A look at deadly flash floods on the rise in US amid global warming
Sep 03, 2021 - 09:02 AM
WASHINGTON — Pedestrians trudging along city streets knee-deep in water. Cars floating down roads like ships on a river. Basements overflowing with water.
Here is a closer look at deadly flash floods and why they have become increasingly common in the United States.
What is flash flooding?
Flash or sudden flooding usually occurs after heavy rainfall, when the ground cannot absorb all the water. According to the US National Weather Service, flash floods usually take place within three to six hours after a storm.
Dam and levee breaks as well as mudslides can also lead to rapid flooding.
“Flash flooding occurs so quickly that people are caught off-guard,” the NWS says on its web site.
Cities and towns are especially prone to flash floods because urban surfaces don’t allow water to be absorbed by the ground and it quickly streams to low spots.
Extreme weather leads to more floods
Floods are the most common and among the most deadly natural disasters in the US, according to the Natural Resources Defense Council, an environmental advocacy group.
So far this year, 80 people have been killed in floods, according to government data.
Scientists say that climate change is playing a role in the increased frequency of flash floods with rising global temperatures causing longer heat waves, droughts and heavier rainfall around the world.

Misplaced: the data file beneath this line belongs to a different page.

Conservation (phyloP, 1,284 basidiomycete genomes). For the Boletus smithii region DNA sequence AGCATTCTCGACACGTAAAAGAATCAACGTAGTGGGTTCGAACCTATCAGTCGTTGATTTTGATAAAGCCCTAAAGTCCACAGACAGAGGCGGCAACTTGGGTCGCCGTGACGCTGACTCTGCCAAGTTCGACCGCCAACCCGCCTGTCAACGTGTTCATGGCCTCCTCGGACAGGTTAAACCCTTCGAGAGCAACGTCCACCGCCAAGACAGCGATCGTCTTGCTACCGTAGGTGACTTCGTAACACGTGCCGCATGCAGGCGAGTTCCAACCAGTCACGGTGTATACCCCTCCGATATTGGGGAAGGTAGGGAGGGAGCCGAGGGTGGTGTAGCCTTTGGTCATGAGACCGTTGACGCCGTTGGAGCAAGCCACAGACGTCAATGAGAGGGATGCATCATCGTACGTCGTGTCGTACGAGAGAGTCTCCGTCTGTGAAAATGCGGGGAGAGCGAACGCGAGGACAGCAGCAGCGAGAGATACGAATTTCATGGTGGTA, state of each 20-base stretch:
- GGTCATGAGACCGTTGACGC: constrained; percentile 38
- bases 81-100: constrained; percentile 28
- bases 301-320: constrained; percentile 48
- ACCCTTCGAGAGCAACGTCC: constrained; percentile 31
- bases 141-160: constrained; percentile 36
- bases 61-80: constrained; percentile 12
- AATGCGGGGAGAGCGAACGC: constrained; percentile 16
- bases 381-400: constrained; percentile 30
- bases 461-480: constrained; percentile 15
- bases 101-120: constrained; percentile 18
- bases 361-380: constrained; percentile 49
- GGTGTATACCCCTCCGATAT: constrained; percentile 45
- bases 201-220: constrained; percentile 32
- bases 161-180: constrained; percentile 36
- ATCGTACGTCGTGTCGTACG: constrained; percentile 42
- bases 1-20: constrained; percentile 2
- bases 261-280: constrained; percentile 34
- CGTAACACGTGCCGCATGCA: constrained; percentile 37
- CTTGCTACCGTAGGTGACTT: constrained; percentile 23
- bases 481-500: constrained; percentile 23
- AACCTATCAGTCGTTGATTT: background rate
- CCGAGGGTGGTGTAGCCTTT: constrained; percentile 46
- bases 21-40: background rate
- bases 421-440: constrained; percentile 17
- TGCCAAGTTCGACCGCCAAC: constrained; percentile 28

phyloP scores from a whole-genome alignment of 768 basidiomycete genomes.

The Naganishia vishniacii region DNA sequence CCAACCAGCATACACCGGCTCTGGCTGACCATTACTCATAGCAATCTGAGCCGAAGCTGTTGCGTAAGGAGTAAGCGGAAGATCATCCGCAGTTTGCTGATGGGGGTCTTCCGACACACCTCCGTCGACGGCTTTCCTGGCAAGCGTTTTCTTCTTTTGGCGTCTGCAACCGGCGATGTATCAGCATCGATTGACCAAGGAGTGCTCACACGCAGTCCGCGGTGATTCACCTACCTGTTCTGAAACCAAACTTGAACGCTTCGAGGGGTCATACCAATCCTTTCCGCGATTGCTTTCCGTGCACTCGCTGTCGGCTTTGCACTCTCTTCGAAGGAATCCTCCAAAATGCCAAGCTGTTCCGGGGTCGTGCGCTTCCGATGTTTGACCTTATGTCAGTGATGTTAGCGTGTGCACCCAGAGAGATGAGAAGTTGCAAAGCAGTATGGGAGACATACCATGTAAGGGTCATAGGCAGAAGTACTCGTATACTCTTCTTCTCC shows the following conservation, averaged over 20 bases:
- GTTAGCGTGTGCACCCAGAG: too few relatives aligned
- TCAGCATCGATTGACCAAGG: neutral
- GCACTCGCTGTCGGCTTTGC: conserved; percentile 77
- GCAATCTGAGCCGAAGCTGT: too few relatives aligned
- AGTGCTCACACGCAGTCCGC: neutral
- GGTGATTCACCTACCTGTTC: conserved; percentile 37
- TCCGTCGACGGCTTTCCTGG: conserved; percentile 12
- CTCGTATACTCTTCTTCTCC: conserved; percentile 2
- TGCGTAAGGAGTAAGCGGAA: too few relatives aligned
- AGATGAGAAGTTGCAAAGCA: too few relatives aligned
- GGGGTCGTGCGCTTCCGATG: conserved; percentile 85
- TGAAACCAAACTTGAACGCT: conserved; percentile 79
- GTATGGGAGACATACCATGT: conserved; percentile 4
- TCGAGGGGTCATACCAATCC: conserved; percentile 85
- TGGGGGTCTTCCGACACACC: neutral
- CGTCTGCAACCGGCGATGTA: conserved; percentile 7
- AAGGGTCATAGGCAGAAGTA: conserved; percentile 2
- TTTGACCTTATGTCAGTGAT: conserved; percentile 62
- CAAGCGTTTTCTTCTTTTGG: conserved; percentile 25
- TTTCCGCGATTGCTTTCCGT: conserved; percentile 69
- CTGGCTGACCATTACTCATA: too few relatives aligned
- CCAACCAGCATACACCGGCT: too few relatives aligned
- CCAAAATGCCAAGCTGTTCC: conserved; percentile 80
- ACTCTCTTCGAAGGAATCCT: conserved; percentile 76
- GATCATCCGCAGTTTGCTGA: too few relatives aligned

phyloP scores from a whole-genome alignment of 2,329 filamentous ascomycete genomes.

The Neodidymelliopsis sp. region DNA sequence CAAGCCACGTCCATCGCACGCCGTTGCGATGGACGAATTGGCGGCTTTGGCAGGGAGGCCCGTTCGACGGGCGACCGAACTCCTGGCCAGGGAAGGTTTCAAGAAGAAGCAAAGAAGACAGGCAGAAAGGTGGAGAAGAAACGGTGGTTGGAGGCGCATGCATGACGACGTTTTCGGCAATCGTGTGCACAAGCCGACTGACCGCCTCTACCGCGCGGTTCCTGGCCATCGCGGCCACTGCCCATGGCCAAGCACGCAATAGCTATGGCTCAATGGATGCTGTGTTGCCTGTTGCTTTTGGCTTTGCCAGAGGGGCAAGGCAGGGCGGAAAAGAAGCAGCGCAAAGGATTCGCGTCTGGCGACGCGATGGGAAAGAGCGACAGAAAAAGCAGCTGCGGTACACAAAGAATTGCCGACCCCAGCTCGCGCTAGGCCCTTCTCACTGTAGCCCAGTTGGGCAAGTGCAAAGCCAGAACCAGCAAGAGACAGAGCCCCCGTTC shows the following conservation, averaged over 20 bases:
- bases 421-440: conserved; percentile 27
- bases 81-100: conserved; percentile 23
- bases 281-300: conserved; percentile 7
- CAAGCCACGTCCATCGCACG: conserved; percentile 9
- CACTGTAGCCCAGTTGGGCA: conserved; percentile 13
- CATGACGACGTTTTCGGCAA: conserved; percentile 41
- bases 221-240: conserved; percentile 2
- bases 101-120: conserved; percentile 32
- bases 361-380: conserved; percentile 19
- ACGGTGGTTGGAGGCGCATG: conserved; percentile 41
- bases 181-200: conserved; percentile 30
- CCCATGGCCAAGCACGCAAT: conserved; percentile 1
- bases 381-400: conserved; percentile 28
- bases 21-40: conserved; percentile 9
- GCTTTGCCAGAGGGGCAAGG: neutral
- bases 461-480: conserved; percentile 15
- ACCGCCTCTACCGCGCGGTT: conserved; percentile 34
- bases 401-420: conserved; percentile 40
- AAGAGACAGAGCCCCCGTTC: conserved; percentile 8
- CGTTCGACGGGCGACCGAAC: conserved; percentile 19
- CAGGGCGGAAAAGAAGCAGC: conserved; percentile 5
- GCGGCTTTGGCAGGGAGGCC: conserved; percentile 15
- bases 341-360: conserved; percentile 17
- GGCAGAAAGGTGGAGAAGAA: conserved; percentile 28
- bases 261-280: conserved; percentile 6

The Natural Resources Defense Council predicts that America’s flood hazard areas are expected to grow 45 percent by the end of the century.
Flash floods can trap people inside buildings or cars. If flooding occurs, people should immediately get to higher ground, according to the NWS.
Driving through flooded roadways or walking through moving water is dangerous, as road beds may be washed out under flood waters.
“Six inches of moving water can make you fall. If you have to walk in water, walk where the water is not moving. Use a stick to check the firmness of the ground in front of you,” the weather service advises on its web site. “Turn around, don’t drown!”
Another danger posed by floods is snakes, insects and other animals that can end up in the water, according to the Red Cross. Americans are encouraged to monitor weather conditions and follow flood warnings they receive on their cell phones from local authorities.
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